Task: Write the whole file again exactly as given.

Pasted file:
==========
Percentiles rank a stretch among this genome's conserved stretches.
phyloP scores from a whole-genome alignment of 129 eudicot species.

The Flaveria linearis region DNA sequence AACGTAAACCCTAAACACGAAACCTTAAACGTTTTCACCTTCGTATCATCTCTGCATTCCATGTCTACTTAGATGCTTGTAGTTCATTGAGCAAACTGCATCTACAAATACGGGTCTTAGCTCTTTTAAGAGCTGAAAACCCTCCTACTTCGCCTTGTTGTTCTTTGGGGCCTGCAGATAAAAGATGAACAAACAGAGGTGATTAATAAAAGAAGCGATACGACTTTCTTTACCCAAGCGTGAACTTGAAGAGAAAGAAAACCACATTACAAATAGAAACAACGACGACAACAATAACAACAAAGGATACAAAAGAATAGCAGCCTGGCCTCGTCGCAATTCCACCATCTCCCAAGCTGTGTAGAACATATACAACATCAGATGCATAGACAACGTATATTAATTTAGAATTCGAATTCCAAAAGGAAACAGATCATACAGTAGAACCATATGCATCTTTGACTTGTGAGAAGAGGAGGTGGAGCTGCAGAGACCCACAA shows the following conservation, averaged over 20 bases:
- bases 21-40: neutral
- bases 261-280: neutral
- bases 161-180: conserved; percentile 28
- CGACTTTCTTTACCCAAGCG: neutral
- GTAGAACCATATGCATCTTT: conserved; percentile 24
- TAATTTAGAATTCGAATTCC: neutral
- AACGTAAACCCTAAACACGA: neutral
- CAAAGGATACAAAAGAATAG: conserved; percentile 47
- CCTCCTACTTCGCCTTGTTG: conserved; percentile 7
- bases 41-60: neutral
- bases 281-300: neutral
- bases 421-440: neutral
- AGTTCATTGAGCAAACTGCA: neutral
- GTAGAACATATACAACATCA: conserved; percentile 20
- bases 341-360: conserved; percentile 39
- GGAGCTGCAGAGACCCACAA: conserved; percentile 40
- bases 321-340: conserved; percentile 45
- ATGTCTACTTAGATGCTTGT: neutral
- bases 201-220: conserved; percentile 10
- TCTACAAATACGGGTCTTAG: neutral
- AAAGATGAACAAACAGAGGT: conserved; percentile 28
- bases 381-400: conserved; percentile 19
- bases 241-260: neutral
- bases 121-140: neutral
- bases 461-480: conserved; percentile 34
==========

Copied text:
Percentiles rank a stretch among this genome's conserved stretches.
phyloP scores from a whole-genome alignment of 129 eudicot species.

The Flaveria linearis region DNA sequence AACGTAAACCCTAAACACGAAACCTTAAACGTTTTCACCTTCGTATCATCTCTGCATTCCATGTCTACTTAGATGCTTGTAGTTCATTGAGCAAACTGCATCTACAAATACGGGTCTTAGCTCTTTTAAGAGCTGAAAACCCTCCTACTTCGCCTTGTTGTTCTTTGGGGCCTGCAGATAAAAGATGAACAAACAGAGGTGATTAATAAAAGAAGCGATACGACTTTCTTTACCCAAGCGTGAACTTGAAGAGAAAGAAAACCACATTACAAATAGAAACAACGACGACAACAATAACAACAAAGGATACAAAAGAATAGCAGCCTGGCCTCGTCGCAATTCCACCATCTCCCAAGCTGTGTAGAACATATACAACATCAGATGCATAGACAACGTATATTAATTTAGAATTCGAATTCCAAAAGGAAACAGATCATACAGTAGAACCATATGCATCTTTGACTTGTGAGAAGAGGAGGTGGAGCTGCAGAGACCCACAA shows the following conservation, averaged over 20 bases:
- bases 21-40: neutral
- bases 261-280: neutral
- bases 161-180: conserved; percentile 28
- CGACTTTCTTTACCCAAGCG: neutral
- GTAGAACCATATGCATCTTT: conserved; percentile 24
- TAATTTAGAATTCGAATTCC: neutral
- AACGTAAACCCTAAACACGA: neutral
- CAAAGGATACAAAAGAATAG: conserved; percentile 47
- CCTCCTACTTCGCCTTGTTG: conserved; percentile 7
- bases 41-60: neutral
- bases 281-300: neutral
- bases 421-440: neutral
- AGTTCATTGAGCAAACTGCA: neutral
- GTAGAACATATACAACATCA: conserved; percentile 20
- bases 341-360: conserved; percentile 39
- GGAGCTGCAGAGACCCACAA: conserved; percentile 40
- bases 321-340: conserved; percentile 45
- ATGTCTACTTAGATGCTTGT: neutral
- bases 201-220: conserved; percentile 10
- TCTACAAATACGGGTCTTAG: neutral
- AAAGATGAACAAACAGAGGT: conserved; percentile 28
- bases 381-400: conserved; percentile 19
- bases 241-260: neutral
- bases 121-140: neutral
- bases 461-480: conserved; percentile 34